STATIC MASS: Was this a decision made quite early on, that the films would be connected, despite a change in director and studio?
DAVID ARNOLD: I’m not sure if anyone expected me to do it. Someone asked me if I was going to do it and I always fully expected to do it because this isn’t a series of films that is old, it’s a fairly recent phenomenon and I think to establish a template and a blueprint of what the music should be, Harry had done all of that.
It would have been churlish or ignorant to abandon those ideas that people had used so well in the first two films. I wanted it to feel like part of a series, rather than just a complete stand-alone story, although the story is completely different to the others.
We’re not really in Narnia beyond the first five minutes and when they arrive, even then, they’re sailing away from Narnia and going somewhere else. I thought we could bookend the film with Harry’s music, which I thought would be a nice way to do it because once we actually start off on the journey with the Dawn Treader itself we go to all these different places we’d never been before so it made sense to write new music because a) for the Dawn Treader, b) for all these new places they’re going to and c) the situations they encounter. They are completely different to the others.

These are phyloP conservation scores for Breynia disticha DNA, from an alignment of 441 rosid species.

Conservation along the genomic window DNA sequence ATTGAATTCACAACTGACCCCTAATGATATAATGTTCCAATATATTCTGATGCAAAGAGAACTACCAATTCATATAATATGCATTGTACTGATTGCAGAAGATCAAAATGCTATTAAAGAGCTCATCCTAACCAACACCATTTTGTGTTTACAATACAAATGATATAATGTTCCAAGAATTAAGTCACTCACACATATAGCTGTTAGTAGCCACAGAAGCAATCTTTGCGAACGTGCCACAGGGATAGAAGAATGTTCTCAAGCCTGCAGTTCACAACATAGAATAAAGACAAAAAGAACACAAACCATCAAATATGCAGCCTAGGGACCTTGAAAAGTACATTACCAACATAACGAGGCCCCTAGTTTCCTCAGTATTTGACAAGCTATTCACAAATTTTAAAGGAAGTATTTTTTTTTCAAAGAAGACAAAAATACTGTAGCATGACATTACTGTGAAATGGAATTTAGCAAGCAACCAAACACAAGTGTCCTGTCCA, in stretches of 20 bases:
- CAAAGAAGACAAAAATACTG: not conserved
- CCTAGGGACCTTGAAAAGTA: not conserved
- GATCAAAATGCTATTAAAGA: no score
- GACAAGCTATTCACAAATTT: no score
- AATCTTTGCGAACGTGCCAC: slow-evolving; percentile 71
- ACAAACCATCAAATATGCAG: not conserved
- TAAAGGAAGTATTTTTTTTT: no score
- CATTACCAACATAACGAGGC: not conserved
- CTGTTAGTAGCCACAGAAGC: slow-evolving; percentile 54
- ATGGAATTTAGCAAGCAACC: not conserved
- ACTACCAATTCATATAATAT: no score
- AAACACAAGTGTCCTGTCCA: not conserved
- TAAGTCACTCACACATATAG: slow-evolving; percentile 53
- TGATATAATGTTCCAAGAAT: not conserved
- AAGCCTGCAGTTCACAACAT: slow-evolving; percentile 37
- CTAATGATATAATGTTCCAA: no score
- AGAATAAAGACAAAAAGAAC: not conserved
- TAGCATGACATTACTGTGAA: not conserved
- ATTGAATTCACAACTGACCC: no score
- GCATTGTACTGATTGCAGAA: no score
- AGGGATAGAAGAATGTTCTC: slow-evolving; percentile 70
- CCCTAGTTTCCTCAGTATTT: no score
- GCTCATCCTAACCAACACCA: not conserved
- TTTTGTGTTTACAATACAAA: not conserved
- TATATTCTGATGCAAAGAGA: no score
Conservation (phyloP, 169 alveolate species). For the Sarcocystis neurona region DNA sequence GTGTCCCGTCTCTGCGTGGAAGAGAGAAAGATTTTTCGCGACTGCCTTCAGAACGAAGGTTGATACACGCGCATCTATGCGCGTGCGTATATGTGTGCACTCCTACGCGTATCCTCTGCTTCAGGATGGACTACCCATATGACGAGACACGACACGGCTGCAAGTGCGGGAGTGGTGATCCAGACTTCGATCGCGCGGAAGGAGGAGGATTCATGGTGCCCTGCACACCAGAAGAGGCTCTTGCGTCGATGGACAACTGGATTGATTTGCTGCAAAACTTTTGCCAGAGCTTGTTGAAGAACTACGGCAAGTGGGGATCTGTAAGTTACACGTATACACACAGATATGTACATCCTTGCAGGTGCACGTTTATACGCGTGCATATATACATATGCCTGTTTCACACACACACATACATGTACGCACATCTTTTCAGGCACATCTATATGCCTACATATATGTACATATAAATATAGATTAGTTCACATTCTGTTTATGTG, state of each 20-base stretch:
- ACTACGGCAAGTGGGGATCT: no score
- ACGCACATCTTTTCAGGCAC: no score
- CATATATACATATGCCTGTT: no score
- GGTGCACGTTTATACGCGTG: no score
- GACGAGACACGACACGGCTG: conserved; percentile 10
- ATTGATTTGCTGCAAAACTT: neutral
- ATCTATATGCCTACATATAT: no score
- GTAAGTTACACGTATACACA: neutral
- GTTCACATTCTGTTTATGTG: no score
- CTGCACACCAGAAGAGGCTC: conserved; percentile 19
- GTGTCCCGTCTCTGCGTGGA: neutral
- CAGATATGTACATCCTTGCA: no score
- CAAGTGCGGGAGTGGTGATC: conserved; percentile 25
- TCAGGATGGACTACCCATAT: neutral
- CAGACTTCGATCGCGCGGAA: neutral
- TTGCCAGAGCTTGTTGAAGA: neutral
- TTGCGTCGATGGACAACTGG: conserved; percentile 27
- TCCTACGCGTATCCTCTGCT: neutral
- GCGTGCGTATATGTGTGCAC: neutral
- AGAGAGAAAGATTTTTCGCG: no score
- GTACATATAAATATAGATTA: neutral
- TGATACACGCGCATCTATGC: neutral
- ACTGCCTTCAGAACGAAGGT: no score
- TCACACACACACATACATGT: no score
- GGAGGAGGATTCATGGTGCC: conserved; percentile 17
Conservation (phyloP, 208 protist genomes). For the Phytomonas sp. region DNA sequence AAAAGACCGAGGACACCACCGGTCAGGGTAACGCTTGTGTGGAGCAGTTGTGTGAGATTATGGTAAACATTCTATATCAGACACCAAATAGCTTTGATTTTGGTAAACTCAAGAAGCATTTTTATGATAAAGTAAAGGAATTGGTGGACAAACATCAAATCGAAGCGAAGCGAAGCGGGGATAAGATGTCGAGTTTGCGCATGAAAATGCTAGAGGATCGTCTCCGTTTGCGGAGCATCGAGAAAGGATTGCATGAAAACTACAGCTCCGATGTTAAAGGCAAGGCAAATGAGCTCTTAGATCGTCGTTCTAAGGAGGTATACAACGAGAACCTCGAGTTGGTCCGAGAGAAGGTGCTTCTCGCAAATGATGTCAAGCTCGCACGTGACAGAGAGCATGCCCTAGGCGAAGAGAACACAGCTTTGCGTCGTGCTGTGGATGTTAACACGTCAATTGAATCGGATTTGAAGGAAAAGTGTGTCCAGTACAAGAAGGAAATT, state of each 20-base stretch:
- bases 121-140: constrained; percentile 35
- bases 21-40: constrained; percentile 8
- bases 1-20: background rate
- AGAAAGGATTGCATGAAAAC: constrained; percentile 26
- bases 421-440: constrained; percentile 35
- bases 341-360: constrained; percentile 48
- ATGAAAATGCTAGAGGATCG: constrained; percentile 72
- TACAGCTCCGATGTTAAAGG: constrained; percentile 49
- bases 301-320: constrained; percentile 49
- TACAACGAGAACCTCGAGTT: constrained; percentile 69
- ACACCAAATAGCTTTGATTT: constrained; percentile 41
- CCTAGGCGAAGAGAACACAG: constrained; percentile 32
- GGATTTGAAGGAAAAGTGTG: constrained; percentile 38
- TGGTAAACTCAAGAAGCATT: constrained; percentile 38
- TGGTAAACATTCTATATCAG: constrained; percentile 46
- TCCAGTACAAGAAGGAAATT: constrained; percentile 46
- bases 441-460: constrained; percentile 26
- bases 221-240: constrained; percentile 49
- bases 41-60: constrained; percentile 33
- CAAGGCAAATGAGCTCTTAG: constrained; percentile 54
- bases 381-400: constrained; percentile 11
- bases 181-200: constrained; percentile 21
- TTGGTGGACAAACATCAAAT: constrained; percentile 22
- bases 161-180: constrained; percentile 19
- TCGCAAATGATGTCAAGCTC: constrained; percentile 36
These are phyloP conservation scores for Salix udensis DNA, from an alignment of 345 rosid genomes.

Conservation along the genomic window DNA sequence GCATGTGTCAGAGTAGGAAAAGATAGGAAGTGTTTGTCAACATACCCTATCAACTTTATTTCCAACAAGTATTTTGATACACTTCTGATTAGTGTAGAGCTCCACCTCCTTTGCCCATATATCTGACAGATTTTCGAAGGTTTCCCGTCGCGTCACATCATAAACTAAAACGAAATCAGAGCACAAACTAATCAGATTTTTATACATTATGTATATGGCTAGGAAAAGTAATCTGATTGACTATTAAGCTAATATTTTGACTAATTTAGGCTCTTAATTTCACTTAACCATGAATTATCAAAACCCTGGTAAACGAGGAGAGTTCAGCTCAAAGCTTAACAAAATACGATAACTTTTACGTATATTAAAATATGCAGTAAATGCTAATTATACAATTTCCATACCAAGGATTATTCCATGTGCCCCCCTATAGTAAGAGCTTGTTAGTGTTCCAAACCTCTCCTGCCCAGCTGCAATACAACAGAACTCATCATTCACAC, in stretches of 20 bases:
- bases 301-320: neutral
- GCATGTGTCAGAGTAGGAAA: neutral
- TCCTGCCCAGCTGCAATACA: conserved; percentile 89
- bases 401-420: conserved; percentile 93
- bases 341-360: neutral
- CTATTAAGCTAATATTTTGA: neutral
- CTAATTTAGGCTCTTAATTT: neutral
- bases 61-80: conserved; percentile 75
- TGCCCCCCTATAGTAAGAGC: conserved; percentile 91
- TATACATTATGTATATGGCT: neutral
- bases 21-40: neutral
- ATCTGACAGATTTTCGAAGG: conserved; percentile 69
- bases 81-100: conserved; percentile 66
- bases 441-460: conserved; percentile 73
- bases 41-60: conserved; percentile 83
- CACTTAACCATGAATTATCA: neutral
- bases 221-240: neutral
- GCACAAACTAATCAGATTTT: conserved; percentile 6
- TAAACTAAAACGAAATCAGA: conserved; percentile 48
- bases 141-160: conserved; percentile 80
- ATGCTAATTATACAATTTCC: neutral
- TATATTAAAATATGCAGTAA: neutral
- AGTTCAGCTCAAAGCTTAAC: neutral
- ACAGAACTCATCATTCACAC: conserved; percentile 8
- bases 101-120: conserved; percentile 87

1. Opening Titles
2. The Painting
3. High King and Queen of Narnia
5. Land Ahoy
6. The Lone Island
7. Lord Bern
8. The Green Mist
9. Market Forces
10. 1st Sword
11. Eustace on Deck
13. The Magician’s Island
14. Lucy and The Invisible Mansion
15. Coriakin and the Map
16. Temptation of Lucy
17. Aslan Appears
18. The Golden Cavern
19. Temptation of Edmund
20. Dragon’s Treasure
21. Dragon Attack
22. Under the Stars
23. Blue Star
24. Aslan’s Table
25. Liliandil and the Dark Island
26. The Calm Before the Storm